Solitude may be an art, but sitting day in and day out in a room writing music can become depressing for an artist. Martin Roy suffered from exhaustion as he was completing the soundtrack for the seventh, and final, season of the Québec television series La Promesse in 2012. “I was also experiencing touring fatigue,” says the bass player, who was often seen playing behind the likes of singers Jean Leloup, Ingrid St-Pierre, and Daniel Bélanger, and who’s one of Dumas’ most faithful collaborators. “I needed a change of pace, a renewal.”

Martin Roy, Luc SicardAt about that time, his old guitarist friend Luc Sicard happened to be experiencing the same type of professional and existential angst. After spending more than 20 years in a dark studio writing television, film, and advertising music, he was looking for a way to do things differently.

“What was getting to us were those long hours of working by ourselves, and of having to look after everything. We thought, ‘Why couldn’t we share the load?’” says the veteran composer in his partner’s basement studio, in Montréal’s Rosemont neighborhood. So a partnership that began for personal reasons soon proved to be a boost for the duo’s professional output. “For me, on my own, two series at the same was too much,” says Sicard. “But, together, we can handle three of them all at once.”

Since 2015, the pair has scored the TV programs and series Marche à l’ombre (winner of a 2018 Gémeaux Award), Karl & Max, L’Heure bleue, Le Monstre, La Faille, and Victor Lessard (winner of a Gémeaux Award for Best Original Music for Fiction in September of 2019).

Pretty prolific guys, you say? Well, who were the two tough, hooded stuntmen who appeared f nowhere in a back alley to teach a lesson to Jo Barbeau (Antoine Pilon) in Marche à l’ombre? You got it: they were Roy and Sicard! They thought that the (fictional) beating that they were able to give Barbeau on that occasion, at Francis Leclerc’s invitation, was such great fun that they’ve been calling themselves “The Hooded Ones” ever since.

“You can only get a good series if you give free rein to creators.” – Martin Roy

In the studio, the partners allow themselves to be brutally frank with each other. No masks are tolerated. “It’s like in Star Trek, permission to speak freely,” says Roy, while absent-mindedly strumming his splendid Hofner electric bass. “Between the two of us, ego never is a barrier.”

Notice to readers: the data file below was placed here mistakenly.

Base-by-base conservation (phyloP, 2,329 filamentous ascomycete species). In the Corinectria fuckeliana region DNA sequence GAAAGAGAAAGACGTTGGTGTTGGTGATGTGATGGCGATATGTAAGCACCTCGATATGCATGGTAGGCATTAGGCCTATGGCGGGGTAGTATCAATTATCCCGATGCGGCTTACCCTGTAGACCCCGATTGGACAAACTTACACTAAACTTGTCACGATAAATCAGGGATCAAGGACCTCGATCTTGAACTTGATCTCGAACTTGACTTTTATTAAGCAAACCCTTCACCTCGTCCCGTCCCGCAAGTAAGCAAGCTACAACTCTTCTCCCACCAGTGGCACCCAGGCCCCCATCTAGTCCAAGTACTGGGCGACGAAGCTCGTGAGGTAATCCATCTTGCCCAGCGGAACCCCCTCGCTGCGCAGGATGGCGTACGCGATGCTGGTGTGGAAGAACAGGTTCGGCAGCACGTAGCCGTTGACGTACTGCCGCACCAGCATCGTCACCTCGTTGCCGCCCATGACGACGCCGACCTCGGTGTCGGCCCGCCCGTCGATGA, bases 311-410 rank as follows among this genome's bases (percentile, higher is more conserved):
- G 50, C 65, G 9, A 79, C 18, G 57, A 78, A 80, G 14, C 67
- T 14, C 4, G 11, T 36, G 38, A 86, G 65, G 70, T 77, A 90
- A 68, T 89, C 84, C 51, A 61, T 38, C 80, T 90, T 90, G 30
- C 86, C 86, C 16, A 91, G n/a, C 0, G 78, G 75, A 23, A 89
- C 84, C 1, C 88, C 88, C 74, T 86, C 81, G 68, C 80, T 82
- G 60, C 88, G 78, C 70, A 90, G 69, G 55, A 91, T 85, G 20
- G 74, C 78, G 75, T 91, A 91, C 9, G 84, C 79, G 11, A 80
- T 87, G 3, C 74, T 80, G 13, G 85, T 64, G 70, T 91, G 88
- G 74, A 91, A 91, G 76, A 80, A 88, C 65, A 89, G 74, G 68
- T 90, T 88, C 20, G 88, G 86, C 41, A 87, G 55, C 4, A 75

By far the pair’s more talkative half, Sicard gets excited when dsicussing the open dialogue that takes place between the two of them. There’s lots of it because, contrary to other scoring teams, they both work on each and every series or film cue (instead of dividing the scenes between themselves beforehand).

“Martin shares his ideas with me, I share mine with him, and we take it from there,” says Sicard. “We collide with each other, we look at it every which way, and we don’t get hurt. On the contrary, we get stimulated! When you’re 25, and starting in the business, you’re not able to go there, you’re still fragile, but us, we have the advantage of having grown up. If Martin tells me, ‘This is a shitty idea,’ we just trash it, and find other ideas five minutes later! I’m not about to try to convince him that it’s a good idea. We have no time to waste on that kind of stuff! Anyway, we can’t be worrying that we’re going to let a good idea slip through our fingers: ideas are a-dime-a-dozen!”

No resource is more renewable than ideas. But for them to blossom, those who produce them need some wiggle room. This principle is under attack, now that traditional television is losing ground, and that major distributors are yielding to panic.

“A fear syndrome is developing,” Roy was sad to say. “An author can write a super scenario, and it’s going to be completely watered down, because people on high are wondering if ‘the average viewer’ will be able to understand it. Radio-Canada is not calling us directly, but we can sense this fear that starts from the top, and trickles all the way down to us. When you’re writing TV music, you’ve got to like what you’re watching. You’re not showing them a playlist, but investing a piece of yourself, a piece of your heart, a piece of your soul. Broadcasters don’t realize this, but they stifle the product by creating that fear. You can only get a good series if you give free rein to creators.”